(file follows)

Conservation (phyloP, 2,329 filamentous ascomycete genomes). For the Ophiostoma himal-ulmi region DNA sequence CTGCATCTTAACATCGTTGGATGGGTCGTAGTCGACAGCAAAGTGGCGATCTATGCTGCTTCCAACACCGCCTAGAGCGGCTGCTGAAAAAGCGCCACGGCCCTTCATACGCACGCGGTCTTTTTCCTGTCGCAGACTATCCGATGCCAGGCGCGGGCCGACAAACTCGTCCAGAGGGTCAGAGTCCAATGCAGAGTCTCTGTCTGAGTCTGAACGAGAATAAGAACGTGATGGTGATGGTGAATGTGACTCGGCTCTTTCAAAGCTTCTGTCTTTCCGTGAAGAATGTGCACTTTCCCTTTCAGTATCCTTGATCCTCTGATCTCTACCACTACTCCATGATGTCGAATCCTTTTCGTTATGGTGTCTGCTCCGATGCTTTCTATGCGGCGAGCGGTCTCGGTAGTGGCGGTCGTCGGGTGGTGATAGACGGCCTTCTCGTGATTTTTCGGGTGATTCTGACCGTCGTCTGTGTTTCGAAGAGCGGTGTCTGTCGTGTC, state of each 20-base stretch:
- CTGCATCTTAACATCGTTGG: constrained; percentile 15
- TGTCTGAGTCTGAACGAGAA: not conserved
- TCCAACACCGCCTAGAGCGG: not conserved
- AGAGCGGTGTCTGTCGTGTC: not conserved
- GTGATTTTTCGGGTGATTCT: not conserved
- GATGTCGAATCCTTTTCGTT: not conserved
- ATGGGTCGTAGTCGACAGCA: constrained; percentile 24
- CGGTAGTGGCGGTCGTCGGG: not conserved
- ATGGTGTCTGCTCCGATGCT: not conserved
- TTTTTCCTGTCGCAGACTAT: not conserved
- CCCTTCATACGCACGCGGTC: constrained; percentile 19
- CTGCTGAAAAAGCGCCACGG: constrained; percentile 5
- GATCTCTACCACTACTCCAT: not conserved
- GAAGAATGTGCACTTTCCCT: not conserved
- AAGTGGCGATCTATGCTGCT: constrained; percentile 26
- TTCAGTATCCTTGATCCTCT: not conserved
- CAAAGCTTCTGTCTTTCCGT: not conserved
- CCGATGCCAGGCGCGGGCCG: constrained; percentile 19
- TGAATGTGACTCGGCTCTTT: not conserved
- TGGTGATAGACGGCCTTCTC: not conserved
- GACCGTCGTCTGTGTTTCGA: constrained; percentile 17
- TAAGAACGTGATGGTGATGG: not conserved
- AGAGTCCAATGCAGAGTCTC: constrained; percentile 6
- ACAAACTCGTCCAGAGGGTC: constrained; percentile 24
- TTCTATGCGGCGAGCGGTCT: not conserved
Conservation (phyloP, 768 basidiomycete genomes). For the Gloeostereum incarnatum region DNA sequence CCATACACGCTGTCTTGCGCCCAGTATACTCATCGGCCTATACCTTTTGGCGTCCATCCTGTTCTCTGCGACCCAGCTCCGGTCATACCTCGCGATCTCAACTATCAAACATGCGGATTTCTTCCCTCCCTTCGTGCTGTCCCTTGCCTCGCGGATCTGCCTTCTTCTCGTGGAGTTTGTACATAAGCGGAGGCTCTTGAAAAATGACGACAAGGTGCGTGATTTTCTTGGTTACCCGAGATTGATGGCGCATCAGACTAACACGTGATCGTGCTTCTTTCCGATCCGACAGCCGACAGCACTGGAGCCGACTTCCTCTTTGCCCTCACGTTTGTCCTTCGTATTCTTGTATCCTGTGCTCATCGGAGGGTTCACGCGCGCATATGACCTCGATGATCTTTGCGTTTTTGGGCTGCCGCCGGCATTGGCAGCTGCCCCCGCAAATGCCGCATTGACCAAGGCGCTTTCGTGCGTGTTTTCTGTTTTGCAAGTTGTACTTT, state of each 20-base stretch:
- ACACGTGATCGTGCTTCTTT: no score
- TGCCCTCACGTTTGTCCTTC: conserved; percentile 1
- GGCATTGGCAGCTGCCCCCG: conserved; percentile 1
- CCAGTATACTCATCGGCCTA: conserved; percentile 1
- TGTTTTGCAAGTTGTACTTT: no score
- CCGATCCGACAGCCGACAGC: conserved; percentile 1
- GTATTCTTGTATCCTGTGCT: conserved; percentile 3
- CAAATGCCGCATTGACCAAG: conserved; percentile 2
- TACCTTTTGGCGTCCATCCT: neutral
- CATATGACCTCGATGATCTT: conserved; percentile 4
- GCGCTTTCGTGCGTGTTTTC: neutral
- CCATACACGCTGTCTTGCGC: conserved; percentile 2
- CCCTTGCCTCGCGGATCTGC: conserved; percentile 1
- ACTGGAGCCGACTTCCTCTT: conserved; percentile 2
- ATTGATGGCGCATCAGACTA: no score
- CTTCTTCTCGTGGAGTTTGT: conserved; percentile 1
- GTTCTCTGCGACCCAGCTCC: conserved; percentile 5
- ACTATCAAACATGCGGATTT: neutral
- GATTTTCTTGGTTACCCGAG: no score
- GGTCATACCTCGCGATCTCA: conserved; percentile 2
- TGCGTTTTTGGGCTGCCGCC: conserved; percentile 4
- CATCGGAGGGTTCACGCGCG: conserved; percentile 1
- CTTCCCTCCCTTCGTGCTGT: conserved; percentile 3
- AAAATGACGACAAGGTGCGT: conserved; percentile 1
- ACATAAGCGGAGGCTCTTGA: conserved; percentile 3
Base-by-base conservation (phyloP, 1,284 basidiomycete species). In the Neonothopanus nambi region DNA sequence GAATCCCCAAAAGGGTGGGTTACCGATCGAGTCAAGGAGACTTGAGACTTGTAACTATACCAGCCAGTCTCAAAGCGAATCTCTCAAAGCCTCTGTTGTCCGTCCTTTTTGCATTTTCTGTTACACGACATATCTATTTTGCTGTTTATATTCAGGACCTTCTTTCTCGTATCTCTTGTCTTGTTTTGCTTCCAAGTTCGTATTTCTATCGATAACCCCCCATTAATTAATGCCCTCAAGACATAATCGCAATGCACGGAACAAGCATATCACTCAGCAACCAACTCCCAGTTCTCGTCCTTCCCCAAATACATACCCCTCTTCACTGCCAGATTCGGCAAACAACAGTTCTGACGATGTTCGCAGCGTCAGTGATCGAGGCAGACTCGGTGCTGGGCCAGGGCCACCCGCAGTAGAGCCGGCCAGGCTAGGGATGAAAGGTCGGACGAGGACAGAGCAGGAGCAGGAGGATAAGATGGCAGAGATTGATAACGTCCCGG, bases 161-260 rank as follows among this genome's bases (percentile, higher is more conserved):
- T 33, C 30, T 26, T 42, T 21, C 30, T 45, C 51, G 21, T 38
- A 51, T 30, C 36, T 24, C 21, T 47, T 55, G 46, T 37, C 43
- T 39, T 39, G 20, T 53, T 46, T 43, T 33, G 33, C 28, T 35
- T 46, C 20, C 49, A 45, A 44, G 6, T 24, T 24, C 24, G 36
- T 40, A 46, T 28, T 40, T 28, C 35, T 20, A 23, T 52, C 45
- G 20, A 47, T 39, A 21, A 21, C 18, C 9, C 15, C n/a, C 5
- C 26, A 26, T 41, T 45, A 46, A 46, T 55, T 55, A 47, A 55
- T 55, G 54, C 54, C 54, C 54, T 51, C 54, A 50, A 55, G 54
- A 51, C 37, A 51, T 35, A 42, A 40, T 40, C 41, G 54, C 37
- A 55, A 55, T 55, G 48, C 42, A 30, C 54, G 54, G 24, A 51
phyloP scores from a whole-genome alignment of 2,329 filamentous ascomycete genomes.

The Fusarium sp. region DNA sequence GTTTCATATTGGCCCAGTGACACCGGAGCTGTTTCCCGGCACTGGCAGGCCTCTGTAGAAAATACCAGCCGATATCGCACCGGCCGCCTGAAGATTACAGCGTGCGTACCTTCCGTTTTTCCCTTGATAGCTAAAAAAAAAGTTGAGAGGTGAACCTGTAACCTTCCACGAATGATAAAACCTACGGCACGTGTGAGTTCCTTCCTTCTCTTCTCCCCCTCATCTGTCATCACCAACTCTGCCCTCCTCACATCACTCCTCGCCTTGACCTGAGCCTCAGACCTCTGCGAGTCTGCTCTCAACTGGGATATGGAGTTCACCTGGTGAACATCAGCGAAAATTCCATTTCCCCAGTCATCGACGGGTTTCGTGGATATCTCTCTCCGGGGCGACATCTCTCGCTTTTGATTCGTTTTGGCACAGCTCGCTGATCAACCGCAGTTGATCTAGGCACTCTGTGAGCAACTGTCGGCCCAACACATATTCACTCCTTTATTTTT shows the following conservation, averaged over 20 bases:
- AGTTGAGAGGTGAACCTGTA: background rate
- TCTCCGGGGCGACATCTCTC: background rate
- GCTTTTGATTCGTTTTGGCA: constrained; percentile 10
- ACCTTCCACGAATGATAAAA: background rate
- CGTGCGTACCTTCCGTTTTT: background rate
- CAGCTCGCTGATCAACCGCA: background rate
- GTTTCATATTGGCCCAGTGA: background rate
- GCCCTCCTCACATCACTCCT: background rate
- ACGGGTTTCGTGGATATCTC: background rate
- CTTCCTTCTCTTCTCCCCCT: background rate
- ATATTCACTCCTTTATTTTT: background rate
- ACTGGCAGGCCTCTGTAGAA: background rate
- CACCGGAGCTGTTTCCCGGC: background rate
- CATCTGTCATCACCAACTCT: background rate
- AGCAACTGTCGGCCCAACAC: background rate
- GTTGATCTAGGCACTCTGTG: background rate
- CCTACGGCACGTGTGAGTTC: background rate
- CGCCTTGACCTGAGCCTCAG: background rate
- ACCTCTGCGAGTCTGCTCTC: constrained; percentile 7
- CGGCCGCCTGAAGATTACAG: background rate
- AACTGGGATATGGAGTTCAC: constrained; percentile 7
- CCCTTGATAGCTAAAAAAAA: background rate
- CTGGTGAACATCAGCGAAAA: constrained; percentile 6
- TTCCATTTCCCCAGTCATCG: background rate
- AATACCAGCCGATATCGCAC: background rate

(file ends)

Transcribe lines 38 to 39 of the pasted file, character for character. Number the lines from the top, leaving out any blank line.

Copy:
- GCGCTTTCGTGCGTGTTTTC: neutral
- CCATACACGCTGTCTTGCGC: conserved; percentile 2